There have been a number of analysts of the foreign exchange market (shorthand: forex) who in recent months have pointed out a troubling trend by central banks. Through extreme monetary tools such as quantitative easing, or “QE,” countries have been systematically devaluing their currencies in order to gain a competitive advantage in international trade. By driving the value of the national currency lower, a country can boost its exports to other countries (and improve its trade deficit) due to the cheaper cost of the goods.
Until recently, China was front-and-center in this “race to the bottom,” as gold expert Jim Rickards has dubbed the fight among nation-states for an ever-larger portion of the international trade market. Yet, as the economic relationship between China and the U.S. has become increasingly integrated over the last ten years, the People’s Republic—and the People’s Bank—has expressed a commitment to moving away from such practices and instead allowing the free market to dictate the value of the Chinese currency.
What this week’s volatility with the yuan reveals is that a) in whichever direction (i.e. up or down), the Chinese government still intervenes in its markets; and b) this has set off a chain reaction of different countries devaluing their currency just to compete.
How far will the “race to the bottom” go?
China: to Intervene, or Not to Intervene?
Regardless of its many other efforts to open its economy to true free market principles, China still engages in interventionist monetary policy. After a surprise devaluation of the yuan on Tuesday, the biggest for the currency in any single trading day in two decades, Chinese authorities said they were moving to reform their monetary regime.
The central bank now fixes the price of the yuan (or renminbi, as its widely known in China) relative to the U.S. dollar each day, and will not allow the currency to trade more than 2% above or below the daily fixing level. Though this soft peg to the dollar and attempt at currency stability is not necessarily the most aggressive of market interventions, it is nonetheless short of allowing a free-floating currency exchange rate.
You may wonder, how does China control the exchange rate of its currency? In lieu of issuing any law or official order that sets the currency value, the People’s Bank of China influences the exchange rate through its foreign reserves. By adjusting the amount of foreign currencies the central bank holds, it can affect the value of the renminbi: when the bank buys more of other countries’ currencies with yuan to add to its reserves, its value is suppressed; when the bank sells off foreign reserves to buy up yuan, it supports its currency’s value. Currently, China has quite a bit of flexibility to do so, as it’s both the world’s largest holder of foreign reserves and has been flooding the market with yuan in an attempt to increase the international use of the Chinese currency.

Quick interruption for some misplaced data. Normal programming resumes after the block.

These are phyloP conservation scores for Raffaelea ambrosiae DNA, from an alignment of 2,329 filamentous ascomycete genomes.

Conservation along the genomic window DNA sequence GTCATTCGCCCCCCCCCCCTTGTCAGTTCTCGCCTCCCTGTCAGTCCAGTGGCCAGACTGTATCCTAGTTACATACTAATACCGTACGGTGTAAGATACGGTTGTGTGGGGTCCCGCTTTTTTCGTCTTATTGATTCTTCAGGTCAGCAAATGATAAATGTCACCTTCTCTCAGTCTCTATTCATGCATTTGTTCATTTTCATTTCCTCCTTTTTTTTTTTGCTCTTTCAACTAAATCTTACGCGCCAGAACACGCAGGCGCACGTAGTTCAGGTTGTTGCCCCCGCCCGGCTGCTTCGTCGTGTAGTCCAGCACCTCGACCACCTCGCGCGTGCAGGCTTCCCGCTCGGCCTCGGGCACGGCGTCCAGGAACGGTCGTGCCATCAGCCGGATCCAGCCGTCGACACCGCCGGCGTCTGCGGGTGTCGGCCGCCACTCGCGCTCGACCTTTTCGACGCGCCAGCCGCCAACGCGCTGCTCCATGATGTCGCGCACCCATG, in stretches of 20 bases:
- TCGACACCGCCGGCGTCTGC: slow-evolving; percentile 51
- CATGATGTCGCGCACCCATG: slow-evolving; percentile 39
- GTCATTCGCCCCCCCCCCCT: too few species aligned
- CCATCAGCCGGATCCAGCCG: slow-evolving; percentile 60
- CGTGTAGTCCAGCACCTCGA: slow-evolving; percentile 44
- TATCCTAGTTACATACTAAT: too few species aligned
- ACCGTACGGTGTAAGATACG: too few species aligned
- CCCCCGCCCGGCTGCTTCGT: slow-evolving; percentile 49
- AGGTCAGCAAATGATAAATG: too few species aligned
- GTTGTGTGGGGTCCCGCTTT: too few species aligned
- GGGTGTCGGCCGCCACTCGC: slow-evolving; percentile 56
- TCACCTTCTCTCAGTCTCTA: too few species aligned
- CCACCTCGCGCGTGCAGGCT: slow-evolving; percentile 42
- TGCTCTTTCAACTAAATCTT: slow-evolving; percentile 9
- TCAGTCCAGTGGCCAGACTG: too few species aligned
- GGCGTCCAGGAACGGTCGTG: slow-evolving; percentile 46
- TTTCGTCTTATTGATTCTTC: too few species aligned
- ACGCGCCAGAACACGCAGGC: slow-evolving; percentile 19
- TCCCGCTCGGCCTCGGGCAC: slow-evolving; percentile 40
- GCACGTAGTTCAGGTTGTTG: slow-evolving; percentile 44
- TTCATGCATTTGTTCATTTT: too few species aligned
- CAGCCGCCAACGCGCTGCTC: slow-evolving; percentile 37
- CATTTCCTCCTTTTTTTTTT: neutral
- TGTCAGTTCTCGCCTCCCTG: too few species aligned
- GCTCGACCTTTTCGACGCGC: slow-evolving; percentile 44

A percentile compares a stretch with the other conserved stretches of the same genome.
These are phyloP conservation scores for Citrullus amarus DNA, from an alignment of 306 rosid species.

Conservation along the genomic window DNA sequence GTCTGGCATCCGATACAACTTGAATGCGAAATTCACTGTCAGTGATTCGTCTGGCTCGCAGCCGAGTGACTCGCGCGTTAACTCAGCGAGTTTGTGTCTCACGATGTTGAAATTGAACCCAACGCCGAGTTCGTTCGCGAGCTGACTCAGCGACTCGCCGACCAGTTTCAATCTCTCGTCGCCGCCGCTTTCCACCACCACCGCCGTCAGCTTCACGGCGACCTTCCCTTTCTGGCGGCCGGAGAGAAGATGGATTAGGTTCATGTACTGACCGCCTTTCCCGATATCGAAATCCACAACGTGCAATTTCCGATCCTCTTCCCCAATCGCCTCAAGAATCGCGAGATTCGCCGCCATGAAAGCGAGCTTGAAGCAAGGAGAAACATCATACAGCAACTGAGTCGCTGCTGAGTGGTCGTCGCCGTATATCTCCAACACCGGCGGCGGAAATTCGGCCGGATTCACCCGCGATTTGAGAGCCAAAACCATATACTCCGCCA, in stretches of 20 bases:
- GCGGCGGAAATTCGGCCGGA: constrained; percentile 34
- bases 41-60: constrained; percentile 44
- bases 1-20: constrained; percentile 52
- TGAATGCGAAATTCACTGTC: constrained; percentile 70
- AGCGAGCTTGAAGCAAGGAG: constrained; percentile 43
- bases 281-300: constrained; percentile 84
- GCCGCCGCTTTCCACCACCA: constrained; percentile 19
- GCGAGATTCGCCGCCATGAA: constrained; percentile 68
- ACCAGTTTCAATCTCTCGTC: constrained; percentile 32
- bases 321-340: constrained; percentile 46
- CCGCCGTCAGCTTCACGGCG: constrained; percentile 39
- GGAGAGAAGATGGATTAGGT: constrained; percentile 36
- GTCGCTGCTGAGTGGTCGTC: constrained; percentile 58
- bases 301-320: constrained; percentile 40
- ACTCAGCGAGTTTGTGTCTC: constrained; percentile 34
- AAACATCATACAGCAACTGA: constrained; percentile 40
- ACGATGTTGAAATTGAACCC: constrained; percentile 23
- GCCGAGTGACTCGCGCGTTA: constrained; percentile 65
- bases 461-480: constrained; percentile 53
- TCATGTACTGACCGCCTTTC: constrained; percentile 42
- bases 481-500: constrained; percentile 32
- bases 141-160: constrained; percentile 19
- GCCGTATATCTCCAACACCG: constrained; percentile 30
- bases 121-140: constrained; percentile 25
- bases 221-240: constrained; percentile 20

Battles Over Policy, Internal and External
The tension between modernizing economic policy by accepting free market principles or remaining protectionist in its aims is certainly playing out in the Communist Party’s Central Committee. China’s leaders are somewhat split between those that want to adopt more open economic strategies and those who believe China must do everything possible to maintain a competitive advantage over its rivals, which includes devaluing its currency. The People’s Bank of China, however, has officially dismissed notions of a deliberate 10% devaluation for the yuan, believing the currency is already near its fair market value. Dissent within the party remains nonetheless.
The protectionist faction in the government does have a point, at least from a tactical standpoint. Even after both the European Central Bank (ECB) and the Bank of Japan unleashed massive quantitative easing packages in an effort to kick-start economic activity through inflation, speculation abounds that if China engages in any deflationary tactics that keep the exchange rate of its currency down, then its competitors—Japan and Europe chief among them—will undoubtedly follow suit, starting the “race to the bottom.” About the only thing that Japan and China compete more fiercely over than the devaluation of their respective currencies is the use of disputed waters the lie between the two nations in the East China Sea.
Its uncertain what the future holds for China and yuan. The IMF is mulling over whether or not to add the yuan to its basket of currencies as part of the Special Drawing Rights, which would go a long way to legitimizing the renminbi as a global currency. Meantime, China is dealing with the fallout from a massive explosion at Tianjin port, a disaster that has left scores dead and hundreds injured in addition to doing extensive property damage. With the Chinese economy clearly slowing down from its breakneck pace over the last 25 years, only time will tell whether the People’s Republic matures into a well-integrated, developed economy or continues to command economic trends to match its short-sighted will.